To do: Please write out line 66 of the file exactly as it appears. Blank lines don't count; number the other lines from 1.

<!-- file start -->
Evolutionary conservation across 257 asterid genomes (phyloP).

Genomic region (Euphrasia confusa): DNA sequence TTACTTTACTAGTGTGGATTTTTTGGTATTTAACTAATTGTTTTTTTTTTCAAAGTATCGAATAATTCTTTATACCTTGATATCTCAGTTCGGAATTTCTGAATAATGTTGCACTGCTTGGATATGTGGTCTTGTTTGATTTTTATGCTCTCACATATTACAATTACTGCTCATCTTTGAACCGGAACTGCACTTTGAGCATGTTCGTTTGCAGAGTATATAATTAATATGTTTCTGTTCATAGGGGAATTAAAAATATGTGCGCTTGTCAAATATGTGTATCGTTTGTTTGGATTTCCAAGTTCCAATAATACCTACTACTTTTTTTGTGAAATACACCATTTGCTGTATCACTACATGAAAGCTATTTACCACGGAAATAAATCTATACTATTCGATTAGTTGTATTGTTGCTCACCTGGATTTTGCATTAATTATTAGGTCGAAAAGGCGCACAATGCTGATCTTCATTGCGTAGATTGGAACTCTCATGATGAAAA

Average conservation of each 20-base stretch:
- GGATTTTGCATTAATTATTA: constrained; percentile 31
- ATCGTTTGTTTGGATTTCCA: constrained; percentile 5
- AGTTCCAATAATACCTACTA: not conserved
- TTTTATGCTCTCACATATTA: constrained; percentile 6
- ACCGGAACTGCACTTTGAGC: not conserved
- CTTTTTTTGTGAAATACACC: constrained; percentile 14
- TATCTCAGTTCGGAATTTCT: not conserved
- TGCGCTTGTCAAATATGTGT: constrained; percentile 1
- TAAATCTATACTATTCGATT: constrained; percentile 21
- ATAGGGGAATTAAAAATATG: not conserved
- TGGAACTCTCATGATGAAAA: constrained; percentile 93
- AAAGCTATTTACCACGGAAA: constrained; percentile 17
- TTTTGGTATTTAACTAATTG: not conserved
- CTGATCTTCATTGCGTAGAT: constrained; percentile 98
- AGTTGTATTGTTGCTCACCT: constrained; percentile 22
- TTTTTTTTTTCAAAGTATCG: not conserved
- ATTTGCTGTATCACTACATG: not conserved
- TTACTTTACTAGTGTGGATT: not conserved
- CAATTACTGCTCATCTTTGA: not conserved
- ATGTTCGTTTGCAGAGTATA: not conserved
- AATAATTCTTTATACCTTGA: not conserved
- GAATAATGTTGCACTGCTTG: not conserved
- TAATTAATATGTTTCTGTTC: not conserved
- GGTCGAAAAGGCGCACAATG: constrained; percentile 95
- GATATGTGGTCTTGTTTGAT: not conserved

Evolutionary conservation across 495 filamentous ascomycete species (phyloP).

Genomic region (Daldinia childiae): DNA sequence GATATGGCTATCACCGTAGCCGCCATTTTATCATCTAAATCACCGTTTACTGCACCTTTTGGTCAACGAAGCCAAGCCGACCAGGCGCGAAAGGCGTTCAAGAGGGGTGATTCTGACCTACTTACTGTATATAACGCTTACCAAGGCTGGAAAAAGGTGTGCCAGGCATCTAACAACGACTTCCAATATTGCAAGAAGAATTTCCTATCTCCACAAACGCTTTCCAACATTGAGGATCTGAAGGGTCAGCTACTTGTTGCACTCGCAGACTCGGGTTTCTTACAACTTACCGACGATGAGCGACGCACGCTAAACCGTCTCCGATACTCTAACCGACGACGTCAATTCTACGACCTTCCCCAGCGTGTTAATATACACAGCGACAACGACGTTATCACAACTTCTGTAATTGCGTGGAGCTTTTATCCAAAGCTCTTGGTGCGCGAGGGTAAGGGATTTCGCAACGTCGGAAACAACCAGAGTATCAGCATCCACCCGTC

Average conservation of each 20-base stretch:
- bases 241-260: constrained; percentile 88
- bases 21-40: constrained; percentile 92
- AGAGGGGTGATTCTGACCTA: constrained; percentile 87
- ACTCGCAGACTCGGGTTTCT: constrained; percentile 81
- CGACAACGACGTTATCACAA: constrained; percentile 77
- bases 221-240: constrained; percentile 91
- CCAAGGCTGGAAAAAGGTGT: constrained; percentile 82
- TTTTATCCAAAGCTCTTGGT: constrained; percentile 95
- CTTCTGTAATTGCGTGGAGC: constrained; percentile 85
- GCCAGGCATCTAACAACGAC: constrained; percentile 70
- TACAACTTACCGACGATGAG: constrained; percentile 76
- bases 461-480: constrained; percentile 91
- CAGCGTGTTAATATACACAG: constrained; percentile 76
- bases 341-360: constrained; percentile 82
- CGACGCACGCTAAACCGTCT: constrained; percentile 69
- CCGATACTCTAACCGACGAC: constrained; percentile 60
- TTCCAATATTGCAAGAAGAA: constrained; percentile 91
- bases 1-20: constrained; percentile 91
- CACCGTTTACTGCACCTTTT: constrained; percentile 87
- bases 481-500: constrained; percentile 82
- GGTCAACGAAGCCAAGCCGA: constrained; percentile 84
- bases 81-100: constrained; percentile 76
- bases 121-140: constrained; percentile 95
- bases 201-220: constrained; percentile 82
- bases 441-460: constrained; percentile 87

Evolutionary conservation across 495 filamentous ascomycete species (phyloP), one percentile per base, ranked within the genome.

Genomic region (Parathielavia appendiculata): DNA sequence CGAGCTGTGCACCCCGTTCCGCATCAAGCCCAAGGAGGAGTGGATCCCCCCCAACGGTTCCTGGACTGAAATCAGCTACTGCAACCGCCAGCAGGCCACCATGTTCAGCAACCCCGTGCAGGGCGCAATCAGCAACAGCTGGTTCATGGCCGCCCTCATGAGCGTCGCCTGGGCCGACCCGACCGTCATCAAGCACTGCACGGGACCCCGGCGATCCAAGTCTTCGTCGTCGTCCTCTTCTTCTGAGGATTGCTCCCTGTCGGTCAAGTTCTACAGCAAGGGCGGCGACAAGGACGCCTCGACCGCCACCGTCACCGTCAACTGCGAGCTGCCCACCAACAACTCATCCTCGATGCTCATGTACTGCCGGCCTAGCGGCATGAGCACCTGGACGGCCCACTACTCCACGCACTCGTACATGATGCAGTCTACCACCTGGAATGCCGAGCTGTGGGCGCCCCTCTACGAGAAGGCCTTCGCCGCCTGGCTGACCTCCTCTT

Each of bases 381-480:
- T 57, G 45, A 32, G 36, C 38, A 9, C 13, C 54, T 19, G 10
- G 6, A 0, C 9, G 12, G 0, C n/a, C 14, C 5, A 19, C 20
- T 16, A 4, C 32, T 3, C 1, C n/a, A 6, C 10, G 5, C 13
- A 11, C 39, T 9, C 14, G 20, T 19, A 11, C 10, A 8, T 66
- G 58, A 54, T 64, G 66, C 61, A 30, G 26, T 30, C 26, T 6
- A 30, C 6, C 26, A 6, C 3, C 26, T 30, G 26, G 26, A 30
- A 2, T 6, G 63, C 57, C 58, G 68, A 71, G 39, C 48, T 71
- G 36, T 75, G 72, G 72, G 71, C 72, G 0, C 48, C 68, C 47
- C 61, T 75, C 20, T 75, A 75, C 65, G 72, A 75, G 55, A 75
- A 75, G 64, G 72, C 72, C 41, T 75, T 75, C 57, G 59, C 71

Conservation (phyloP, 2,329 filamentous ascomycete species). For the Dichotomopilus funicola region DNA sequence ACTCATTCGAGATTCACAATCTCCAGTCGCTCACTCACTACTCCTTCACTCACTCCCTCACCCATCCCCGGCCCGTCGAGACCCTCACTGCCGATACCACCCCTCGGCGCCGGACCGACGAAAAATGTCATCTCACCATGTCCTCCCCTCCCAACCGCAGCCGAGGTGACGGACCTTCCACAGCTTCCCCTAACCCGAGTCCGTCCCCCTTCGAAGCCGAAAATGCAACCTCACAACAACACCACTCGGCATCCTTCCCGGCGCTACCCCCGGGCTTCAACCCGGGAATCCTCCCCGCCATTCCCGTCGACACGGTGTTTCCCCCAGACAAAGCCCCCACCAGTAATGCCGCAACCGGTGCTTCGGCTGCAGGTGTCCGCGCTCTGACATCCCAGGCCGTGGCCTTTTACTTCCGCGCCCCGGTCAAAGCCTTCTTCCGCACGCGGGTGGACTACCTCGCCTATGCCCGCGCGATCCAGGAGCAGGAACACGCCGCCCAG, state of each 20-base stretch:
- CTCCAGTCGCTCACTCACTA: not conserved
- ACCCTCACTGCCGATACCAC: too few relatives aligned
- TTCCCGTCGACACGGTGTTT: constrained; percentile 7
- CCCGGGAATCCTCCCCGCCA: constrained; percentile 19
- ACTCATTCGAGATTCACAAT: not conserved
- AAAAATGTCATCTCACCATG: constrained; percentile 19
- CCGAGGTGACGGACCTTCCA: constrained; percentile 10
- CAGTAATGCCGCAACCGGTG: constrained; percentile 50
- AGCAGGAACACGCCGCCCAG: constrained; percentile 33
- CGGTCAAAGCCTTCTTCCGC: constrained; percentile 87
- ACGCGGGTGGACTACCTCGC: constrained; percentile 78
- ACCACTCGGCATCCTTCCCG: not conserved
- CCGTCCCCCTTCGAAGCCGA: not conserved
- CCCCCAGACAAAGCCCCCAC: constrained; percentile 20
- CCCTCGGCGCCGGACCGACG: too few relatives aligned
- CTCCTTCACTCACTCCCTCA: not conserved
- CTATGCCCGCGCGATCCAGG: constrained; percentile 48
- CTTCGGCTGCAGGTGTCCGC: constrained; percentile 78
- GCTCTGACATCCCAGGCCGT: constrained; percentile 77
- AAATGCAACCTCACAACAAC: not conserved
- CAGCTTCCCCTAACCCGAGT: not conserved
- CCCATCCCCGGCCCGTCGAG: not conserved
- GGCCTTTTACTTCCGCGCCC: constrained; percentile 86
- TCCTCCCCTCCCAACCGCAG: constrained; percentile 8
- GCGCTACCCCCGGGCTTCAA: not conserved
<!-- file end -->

- A 2, T 6, G 63, C 57, C 58, G 68, A 71, G 39, C 48, T 71